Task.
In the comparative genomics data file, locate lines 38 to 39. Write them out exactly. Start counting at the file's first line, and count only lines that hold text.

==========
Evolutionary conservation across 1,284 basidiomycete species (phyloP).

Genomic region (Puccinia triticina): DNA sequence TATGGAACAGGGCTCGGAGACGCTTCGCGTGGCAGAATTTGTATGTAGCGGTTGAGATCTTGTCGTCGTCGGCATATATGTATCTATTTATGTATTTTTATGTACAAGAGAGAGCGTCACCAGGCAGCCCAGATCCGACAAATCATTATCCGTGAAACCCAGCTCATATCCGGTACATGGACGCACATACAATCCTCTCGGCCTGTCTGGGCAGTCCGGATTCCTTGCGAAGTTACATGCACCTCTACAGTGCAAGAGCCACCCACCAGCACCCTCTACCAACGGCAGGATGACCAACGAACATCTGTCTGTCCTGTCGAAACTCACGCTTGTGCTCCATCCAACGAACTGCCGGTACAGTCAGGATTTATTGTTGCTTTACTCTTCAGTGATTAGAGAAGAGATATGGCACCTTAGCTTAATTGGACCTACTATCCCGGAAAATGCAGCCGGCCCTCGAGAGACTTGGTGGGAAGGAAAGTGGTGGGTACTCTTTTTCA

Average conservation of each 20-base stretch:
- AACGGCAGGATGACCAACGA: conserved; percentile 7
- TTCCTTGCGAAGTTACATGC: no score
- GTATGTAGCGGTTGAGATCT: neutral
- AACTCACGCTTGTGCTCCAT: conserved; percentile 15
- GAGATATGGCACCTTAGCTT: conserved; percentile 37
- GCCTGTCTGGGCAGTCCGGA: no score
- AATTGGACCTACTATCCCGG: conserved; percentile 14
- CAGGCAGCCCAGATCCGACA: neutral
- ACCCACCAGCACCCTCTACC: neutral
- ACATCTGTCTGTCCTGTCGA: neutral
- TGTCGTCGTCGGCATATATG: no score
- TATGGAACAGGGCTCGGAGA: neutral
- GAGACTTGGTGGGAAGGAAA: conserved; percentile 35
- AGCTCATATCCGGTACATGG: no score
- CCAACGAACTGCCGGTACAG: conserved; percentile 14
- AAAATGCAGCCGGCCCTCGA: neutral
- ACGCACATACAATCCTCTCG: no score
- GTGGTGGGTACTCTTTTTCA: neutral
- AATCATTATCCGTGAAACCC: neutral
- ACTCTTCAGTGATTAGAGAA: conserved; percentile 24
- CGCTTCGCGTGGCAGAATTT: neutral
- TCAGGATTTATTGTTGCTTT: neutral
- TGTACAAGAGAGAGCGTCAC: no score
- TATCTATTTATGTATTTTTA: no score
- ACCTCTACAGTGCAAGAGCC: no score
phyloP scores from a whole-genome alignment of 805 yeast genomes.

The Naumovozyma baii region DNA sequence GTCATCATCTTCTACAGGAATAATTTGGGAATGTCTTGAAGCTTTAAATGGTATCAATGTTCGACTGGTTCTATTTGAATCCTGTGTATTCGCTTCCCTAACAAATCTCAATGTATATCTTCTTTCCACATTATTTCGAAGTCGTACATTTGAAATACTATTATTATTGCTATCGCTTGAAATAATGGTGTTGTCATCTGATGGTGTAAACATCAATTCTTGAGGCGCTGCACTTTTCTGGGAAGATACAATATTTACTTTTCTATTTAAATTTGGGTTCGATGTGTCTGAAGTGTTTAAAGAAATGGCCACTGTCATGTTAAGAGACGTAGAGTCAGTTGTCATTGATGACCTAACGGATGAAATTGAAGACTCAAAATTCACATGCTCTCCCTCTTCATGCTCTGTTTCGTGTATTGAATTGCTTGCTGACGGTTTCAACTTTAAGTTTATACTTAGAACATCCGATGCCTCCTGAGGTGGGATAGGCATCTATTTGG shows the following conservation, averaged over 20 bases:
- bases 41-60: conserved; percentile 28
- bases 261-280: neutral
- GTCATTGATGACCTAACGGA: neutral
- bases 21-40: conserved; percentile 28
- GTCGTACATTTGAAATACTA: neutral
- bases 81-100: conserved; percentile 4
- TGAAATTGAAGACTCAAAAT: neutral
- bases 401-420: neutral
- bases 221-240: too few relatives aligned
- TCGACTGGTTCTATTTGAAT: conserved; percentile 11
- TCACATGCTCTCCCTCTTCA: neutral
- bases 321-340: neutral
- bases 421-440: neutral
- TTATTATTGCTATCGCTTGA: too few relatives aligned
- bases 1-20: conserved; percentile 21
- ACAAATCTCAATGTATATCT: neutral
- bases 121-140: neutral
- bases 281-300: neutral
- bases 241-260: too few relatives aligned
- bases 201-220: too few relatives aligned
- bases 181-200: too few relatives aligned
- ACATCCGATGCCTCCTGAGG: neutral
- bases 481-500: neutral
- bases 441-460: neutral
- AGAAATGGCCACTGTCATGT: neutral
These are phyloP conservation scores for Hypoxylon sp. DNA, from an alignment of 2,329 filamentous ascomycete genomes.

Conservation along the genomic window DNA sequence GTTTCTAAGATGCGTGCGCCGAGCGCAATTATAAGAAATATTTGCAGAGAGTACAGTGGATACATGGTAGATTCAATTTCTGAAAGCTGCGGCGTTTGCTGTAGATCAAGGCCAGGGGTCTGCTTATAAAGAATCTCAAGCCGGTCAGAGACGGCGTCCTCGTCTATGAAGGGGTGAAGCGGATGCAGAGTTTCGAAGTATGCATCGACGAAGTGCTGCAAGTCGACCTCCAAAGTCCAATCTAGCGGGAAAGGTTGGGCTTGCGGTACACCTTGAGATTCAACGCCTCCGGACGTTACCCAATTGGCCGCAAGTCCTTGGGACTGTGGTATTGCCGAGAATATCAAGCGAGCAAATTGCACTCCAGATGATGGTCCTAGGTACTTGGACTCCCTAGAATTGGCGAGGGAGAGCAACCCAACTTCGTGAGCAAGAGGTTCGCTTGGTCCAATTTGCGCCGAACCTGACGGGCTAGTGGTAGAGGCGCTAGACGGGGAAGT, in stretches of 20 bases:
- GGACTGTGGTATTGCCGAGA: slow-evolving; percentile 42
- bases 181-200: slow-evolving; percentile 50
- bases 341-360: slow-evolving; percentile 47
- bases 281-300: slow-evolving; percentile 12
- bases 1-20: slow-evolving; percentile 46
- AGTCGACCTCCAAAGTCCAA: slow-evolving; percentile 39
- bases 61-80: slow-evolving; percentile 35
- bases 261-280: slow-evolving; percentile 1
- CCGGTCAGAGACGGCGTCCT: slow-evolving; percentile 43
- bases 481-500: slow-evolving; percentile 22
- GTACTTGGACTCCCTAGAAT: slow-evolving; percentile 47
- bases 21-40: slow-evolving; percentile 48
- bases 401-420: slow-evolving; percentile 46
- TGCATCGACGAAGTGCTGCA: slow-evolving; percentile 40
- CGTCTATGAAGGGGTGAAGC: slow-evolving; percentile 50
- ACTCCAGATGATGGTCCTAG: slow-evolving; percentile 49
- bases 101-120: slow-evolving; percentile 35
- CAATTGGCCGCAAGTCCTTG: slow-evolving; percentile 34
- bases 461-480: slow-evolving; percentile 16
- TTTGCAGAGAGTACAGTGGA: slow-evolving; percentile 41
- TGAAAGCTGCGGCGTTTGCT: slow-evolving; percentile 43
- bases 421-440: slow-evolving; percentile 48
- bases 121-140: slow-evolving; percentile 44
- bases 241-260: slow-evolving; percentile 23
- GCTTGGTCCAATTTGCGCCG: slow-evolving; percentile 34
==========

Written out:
- bases 401-420: neutral
- bases 221-240: too few relatives aligned